A man from India and a man from Pakistan stood proudly together representing their nations at a T-20 Cricket World Cup game in 2012. This is significant, as, in the year 1947, after India became independent from the British Empire, the Muslim minorities in the nation felt that they were experiencing underrepresentation and demanded partition. As a result of their religious divisions, India and Pakistan became two sovereign nations. About 70 years later, their harsh differences continue to exist. It is important to note that despite their religious and lingual difference, their poverty rates are both high. In India, about 21.9% of people lived below the poverty line as of 2011. Meanwhile, in Pakistan, about 24.3% of people lived below the poverty line as of 2015.
The main reason behind India’s partition was its religious divisions. Due to the Hindu majority within the government, the Muslim minorities felt that the government policies would only benefit the Hindus. Moreover, they also felt that the government would misrepresent them. Muhammed Ali Jinnah, a Pakistani politician, led Pakistan and developed a Muslim majority nation, while Jawaharlal Nehru, India’s first prime minister, developed a Hindu majority of India. Religion became the foundation of the partition movement. Many still view it as the basis of the conflict between the two nations.
Poverty in India
A common cause of poverty in both nations is hunger, unemployment and lack of education. In India, about 200 million people do not have access to decent food. In addition, the lack of employment with proper wages is difficult to access, since many Indian people live in small rural villages. UNICEF revealed that about 25% of children in India do not have access to education in India. In fact, often girls in India have to learn household jobs. Due to this unequal treatment of women, it is difficult for them to find jobs with a good wage.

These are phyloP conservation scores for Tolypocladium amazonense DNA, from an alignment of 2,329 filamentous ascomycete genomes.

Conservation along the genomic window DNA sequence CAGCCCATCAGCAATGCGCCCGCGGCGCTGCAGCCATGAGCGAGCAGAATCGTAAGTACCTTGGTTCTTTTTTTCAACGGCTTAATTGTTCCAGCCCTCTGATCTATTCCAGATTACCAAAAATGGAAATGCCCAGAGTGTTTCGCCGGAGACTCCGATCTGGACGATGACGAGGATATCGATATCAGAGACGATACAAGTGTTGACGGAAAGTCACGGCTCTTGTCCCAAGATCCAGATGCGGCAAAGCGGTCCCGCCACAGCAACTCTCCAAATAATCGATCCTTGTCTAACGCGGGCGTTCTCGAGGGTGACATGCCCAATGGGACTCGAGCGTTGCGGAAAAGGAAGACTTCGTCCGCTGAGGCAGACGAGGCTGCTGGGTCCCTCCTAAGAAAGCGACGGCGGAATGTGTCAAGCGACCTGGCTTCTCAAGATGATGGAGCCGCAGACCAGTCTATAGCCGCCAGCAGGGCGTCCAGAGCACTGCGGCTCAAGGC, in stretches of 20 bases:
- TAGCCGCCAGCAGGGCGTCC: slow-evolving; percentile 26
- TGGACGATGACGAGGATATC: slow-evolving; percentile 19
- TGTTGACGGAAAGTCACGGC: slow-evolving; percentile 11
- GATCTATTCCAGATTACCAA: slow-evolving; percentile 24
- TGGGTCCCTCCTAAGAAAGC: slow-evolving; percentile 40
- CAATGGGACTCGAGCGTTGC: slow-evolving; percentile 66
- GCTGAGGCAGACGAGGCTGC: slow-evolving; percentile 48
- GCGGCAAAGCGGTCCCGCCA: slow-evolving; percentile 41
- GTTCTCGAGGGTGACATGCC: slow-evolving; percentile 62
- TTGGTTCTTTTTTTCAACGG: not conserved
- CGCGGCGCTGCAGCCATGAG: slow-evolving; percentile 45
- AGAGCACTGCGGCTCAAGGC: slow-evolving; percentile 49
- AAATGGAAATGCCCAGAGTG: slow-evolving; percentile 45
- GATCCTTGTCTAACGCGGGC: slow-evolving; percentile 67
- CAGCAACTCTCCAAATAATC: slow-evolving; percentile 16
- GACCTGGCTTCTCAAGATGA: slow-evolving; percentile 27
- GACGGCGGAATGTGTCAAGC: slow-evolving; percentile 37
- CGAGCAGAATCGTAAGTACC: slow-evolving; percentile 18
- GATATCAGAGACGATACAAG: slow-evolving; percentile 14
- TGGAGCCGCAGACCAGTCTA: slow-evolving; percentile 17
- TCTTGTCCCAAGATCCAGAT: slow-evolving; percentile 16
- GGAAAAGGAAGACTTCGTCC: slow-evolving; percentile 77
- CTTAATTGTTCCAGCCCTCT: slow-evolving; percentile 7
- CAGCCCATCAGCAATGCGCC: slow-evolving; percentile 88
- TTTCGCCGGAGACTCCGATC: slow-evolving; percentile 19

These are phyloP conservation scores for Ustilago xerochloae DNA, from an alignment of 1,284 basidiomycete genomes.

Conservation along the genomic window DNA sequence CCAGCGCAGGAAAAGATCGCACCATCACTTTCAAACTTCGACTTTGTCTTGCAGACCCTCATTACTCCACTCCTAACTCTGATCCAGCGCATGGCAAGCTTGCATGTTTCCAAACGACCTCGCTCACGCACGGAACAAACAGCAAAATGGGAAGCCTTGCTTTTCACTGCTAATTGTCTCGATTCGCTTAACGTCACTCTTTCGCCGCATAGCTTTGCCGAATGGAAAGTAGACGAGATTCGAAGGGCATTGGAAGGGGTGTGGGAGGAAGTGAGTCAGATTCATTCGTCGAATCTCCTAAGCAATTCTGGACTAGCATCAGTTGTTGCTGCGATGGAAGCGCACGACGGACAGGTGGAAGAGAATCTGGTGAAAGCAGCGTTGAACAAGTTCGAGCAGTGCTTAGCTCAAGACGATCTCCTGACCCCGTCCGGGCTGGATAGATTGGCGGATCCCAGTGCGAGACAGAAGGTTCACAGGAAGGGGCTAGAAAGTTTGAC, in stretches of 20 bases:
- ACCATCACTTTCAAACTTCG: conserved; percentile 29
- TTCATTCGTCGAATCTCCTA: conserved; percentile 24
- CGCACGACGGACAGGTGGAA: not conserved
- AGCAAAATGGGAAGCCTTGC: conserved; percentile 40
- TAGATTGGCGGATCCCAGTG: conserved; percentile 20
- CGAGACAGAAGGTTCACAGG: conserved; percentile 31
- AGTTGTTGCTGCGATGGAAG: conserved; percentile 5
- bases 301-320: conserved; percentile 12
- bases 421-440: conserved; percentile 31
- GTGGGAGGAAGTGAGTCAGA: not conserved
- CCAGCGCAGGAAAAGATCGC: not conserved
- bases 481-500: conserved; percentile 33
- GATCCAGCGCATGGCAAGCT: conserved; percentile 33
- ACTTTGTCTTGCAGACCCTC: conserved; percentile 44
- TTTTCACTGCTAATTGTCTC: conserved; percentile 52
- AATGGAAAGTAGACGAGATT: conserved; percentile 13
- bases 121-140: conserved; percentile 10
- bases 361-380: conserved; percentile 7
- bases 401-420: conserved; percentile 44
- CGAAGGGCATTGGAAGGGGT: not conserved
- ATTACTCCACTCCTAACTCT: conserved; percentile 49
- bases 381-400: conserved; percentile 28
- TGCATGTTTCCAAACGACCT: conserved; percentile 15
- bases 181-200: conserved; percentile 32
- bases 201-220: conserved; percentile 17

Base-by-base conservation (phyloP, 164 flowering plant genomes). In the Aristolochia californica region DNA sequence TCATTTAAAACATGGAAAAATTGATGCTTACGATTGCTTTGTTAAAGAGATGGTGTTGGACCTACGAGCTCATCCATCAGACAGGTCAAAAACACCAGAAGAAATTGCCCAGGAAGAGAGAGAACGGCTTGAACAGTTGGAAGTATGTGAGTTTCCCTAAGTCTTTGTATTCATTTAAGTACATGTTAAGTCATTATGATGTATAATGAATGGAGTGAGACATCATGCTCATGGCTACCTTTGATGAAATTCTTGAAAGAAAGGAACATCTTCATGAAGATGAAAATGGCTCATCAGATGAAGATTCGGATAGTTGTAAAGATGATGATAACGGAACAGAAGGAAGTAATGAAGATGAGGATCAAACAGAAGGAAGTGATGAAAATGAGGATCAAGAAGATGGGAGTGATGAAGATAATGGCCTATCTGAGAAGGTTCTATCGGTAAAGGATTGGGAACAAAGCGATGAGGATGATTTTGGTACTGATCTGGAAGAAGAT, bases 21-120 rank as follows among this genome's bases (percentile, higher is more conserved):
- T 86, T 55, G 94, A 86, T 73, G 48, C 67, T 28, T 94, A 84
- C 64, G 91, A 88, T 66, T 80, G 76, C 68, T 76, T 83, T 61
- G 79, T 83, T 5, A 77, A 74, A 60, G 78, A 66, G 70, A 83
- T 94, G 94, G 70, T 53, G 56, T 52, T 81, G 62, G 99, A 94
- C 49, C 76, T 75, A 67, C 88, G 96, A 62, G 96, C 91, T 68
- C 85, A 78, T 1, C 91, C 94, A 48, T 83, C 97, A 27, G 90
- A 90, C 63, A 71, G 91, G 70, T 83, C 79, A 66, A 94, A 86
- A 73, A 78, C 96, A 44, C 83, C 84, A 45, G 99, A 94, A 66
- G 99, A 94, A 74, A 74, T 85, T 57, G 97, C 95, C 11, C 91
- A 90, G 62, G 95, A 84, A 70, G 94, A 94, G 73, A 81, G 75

Poverty in Pakistan
Pakistan has seen a similar trend to India. Typically, women and children find it really difficult to find access to food. Due to inflation, many resources are simply unaffordable.
In terms of employment, many Pakistani citizens live in rural areas. Consequently, they do not have access to proper jobs. Many who have jobs do not have proper wages. Moreover, about 90 million people lived on less than $2 a day in 2011. This makes poverty harder to overcome.
Inequality amongst women and young girls also increases poverty levels. Like India, women have to learn household tasks so that they have experience when they marry. Additionally, people often look down on women who work outside the house. Efforts to educate women have made a significant impact on this. Other influences on poverty include violence, ongoing conflicts with terrorist groups, malnutrition, infant mortality rates and child labor.
Solutions to Poverty in India
In India, the government is working to combat poverty in a variety of different ways. An initiative the government has launched to help decrease poverty is Pradhan Mantri Awas Yojana or Housing For All. It focuses on providing the poor with affordable housing. Additionally, the program tries to empower the women by mandatorily making them the owner or co-owner of the house. Another program that the government launched is the Atal Mission For Urban Rejuvenation and Transformation. This program focuses on improving infrastructure and developing a proper sewage network, along with better water supplies for urbanization. In addition, the nation gets support from international organizations such as the U.N.
Solutions to Poverty in Pakistan
Pakistan’s government is also working effectively to decrease poverty levels. A program that the Pakistani government launched to help combat poverty is known as the Benazir Income Support Program. It focuses on assisting the poor financially. The program is essentially a cash transfer program that forces on reducing poverty and elevating the status of marginalized and underprivileged communities. Additionally, Pakistan receives plenty of support from international organizations such as USAID and the World Bank.
– Krishna Panchal